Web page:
This psychosis is not self-directed. I don't think Lorna has any legitimate hang-ups about having sex with other women, but William sure seems to. When he rejects Lorna, it's not because she's trying to force a heterosexual orientation on herself and it doesn't fit, but simply because he's impotent. His inability to consummate his relationship with Lorna leaves him insecure, and when she steers herself towards other women, it's the ultimate affront to his manhood. And so he somehow programs Lorna to fear the chicks and loves the pricks, so to speak. This is largely supported by a scene where Lorna is dry-humped by a pack of women during an otherwise fashionably-boring bacchanal. Upon seeing this, William pulls her out and slaps her around, calling her a slut. Then they go home and successfully have sex. To be completely honest, I didn't figure much of this out until I saw the film a second time. The "birds and pachyderms" bit alerted me to the idea that Lorna was somehow sexually repressed, though I couldn't figure out how or why. The second time, knowing what I was looking for, I noticed when William slapped Lorna and worked to unravel its significance. Still, I'm not satisfied.
In High Tension, Marie was physically transformed into a misogynistic truck driver whenever she went a-killin'. In Succubus, a malevolent hypnotist intent on making Lorna "a disciple that mirrors my own image" controls her externally. Hardly a comparable avatar for the masculine rapist/slasher mentality. All the men in Succubus look alike, and part of the problem with my first viewing was that I had trouble differentiating William from the hypnotist. Perhaps that's the point. In light of the fact that male impotence is the motivation behind Lorna's bondage, I wonder if Franco is trying to marginalize and diminish the significance of the male threat while underlining the arbitrary nature of the patriarchal concentration of power.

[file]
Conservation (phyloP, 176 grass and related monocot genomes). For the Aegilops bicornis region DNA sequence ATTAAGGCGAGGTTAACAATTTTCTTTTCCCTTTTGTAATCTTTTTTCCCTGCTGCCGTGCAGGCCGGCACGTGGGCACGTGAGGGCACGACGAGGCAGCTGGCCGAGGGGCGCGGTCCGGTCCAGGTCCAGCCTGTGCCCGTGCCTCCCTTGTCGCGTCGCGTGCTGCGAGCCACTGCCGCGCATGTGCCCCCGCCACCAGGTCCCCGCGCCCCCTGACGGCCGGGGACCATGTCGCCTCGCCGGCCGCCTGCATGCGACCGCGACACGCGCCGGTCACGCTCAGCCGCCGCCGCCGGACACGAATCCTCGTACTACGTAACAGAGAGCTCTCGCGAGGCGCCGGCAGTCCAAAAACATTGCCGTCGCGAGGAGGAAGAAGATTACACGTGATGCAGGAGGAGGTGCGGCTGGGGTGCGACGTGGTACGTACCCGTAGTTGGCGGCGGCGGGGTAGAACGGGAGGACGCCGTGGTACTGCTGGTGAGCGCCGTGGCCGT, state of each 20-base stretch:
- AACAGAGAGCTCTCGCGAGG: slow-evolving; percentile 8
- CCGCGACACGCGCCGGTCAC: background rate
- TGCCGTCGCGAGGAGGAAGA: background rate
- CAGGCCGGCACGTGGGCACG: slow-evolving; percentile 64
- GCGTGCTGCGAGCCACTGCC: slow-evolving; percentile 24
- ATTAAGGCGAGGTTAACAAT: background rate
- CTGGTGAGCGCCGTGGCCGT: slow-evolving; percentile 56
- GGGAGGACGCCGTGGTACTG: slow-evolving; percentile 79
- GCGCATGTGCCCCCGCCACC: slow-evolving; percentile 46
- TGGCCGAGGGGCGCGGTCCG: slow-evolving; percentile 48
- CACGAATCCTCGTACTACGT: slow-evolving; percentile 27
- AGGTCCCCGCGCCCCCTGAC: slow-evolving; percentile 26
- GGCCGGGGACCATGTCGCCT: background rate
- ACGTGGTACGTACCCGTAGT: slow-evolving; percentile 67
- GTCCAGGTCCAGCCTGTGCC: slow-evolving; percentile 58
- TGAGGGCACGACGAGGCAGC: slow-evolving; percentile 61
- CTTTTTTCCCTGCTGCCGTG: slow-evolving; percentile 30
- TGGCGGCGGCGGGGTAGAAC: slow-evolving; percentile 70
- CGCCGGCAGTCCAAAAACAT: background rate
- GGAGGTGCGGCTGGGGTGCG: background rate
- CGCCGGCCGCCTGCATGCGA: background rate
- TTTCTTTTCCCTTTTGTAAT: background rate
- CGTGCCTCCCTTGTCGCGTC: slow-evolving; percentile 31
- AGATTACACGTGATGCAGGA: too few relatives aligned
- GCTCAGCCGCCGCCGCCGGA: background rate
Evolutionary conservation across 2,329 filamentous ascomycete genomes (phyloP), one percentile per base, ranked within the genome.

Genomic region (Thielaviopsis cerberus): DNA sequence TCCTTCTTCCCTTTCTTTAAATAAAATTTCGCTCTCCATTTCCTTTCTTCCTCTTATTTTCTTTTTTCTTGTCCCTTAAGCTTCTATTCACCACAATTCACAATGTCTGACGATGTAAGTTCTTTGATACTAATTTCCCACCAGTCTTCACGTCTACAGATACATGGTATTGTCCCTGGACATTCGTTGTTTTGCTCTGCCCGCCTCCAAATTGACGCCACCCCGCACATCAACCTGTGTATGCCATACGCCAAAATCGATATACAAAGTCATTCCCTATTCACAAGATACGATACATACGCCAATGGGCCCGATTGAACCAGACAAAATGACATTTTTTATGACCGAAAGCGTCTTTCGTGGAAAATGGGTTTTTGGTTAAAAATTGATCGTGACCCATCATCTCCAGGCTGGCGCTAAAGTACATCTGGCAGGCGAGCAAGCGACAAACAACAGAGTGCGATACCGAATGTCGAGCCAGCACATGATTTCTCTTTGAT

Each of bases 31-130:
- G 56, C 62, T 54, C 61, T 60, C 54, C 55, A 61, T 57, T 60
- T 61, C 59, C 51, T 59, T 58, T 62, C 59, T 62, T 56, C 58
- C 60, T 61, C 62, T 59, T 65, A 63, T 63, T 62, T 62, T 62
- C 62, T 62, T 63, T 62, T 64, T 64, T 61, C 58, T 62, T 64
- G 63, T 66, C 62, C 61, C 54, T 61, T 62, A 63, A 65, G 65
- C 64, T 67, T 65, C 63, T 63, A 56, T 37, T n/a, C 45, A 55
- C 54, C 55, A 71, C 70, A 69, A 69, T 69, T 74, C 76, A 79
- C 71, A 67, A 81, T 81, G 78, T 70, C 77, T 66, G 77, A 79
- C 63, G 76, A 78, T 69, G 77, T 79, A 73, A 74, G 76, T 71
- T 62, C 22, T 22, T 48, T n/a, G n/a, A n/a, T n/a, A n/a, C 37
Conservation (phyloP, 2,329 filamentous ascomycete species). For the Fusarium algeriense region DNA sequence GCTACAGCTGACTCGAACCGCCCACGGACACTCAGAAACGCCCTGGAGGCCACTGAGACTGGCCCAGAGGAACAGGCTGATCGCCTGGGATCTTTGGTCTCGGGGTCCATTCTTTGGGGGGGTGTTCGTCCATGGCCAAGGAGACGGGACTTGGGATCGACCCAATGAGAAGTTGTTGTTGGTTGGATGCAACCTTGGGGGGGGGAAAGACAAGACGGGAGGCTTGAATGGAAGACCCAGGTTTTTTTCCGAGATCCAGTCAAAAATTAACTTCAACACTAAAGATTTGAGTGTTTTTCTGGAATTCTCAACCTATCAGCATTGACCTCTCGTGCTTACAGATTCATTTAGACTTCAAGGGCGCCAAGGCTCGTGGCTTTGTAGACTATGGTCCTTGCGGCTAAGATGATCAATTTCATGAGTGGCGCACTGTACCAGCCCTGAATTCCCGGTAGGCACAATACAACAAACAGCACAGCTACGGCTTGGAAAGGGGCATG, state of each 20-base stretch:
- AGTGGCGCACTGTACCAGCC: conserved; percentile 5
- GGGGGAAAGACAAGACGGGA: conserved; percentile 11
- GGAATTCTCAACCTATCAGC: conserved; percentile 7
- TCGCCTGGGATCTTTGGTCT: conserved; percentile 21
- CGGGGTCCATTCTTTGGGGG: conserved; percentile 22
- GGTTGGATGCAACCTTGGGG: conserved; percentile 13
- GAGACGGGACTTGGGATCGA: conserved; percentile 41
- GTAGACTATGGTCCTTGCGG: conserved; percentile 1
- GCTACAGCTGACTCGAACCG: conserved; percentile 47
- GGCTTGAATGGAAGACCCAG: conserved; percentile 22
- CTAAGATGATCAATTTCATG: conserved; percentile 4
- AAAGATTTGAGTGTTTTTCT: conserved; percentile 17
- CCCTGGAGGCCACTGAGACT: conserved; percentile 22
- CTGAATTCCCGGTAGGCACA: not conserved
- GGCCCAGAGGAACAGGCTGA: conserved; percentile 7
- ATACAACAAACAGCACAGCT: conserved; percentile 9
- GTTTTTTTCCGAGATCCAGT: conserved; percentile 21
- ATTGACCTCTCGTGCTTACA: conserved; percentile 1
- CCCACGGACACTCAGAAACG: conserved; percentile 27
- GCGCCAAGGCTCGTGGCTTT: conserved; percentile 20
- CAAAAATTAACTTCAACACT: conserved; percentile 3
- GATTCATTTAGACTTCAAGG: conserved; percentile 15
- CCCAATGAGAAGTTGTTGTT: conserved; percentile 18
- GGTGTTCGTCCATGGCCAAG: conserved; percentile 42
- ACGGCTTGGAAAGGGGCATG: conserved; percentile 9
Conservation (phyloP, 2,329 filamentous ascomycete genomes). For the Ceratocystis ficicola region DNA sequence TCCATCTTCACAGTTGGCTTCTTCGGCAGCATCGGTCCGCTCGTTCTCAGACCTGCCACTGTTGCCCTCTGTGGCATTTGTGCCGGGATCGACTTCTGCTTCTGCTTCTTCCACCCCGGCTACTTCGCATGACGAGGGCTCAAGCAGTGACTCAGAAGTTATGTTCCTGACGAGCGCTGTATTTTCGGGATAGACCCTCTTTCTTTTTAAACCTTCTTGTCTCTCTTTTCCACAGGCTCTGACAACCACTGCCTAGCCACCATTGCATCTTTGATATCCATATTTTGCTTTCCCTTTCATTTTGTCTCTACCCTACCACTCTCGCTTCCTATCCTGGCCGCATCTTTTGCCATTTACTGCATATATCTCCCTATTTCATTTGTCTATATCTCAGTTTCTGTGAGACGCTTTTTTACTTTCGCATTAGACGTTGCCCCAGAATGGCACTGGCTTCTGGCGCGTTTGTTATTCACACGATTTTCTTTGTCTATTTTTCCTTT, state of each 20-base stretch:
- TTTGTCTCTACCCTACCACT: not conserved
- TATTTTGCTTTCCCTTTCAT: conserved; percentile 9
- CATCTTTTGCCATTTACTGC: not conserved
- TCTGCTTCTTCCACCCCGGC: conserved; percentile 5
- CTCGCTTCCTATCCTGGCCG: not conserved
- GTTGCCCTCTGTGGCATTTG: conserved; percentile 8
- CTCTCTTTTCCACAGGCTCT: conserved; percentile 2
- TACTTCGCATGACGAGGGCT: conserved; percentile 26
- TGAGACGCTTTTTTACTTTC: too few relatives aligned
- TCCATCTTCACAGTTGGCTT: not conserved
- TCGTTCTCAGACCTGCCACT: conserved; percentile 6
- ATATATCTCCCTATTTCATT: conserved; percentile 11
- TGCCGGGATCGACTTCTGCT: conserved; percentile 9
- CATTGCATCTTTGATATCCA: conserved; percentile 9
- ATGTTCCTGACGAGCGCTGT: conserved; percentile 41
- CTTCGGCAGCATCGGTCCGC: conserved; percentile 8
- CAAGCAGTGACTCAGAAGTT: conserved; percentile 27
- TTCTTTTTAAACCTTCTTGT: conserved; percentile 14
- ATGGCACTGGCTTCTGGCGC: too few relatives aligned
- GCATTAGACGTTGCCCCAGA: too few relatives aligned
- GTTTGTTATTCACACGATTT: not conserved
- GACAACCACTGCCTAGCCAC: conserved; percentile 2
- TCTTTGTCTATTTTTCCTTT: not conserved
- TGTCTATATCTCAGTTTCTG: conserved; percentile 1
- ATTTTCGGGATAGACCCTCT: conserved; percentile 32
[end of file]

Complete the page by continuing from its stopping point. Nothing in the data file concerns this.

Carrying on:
What kind of people would go to a snuff show, anyway? Why, we would! The introduction, after all, is meant to confuse us into thinking we are watching the real movie. This type of self-hatred is meant to excuse Janine Reynaud's copious nudity, which presumably had to be included in the film to ensure distribution. She was once apparently completely uninhibited, yet her experiences with William have transformed her sexuality into a means of objectification. Franco is going to deliver the nude scenes as promised and then guilt-trip us for wanting to see them.
But whether or not I'm right about Succubus (and I'll be the first to admit that I'm probably overreaching), the film is unnecessarily dense and gloomily unromantic. It's not a movie for people who like movies. In making his killer a misogynistic truck driver, High Tension director Alexandre Aja effectively expunged the obvious sadomasochistic rape mentality and somewhat-less-obvious classism (Michael Myers (mentally insane), Jason Voorhees ("cognitively impaired"), and even Freddy Krueger (a victim of child abuse) are all essentially outsiders rejected or let down by the social institutions they attempt to infiltrate) that comprise the foundation of the slasher genre. High Tension is in part a deconstruction of the genre, but it also respected the conventions that account for slasher movies being not only sociologically valuable, but also simple, nasty fun. Such respect is apparently beneath Franco. The film's pseudo-feminist moralism dissolves away the latticework that makes the slasher genre tick, leaving behind one big, non-sensical puddle of goo. It probably goes without saying that it's a lot more work than it's finally worth.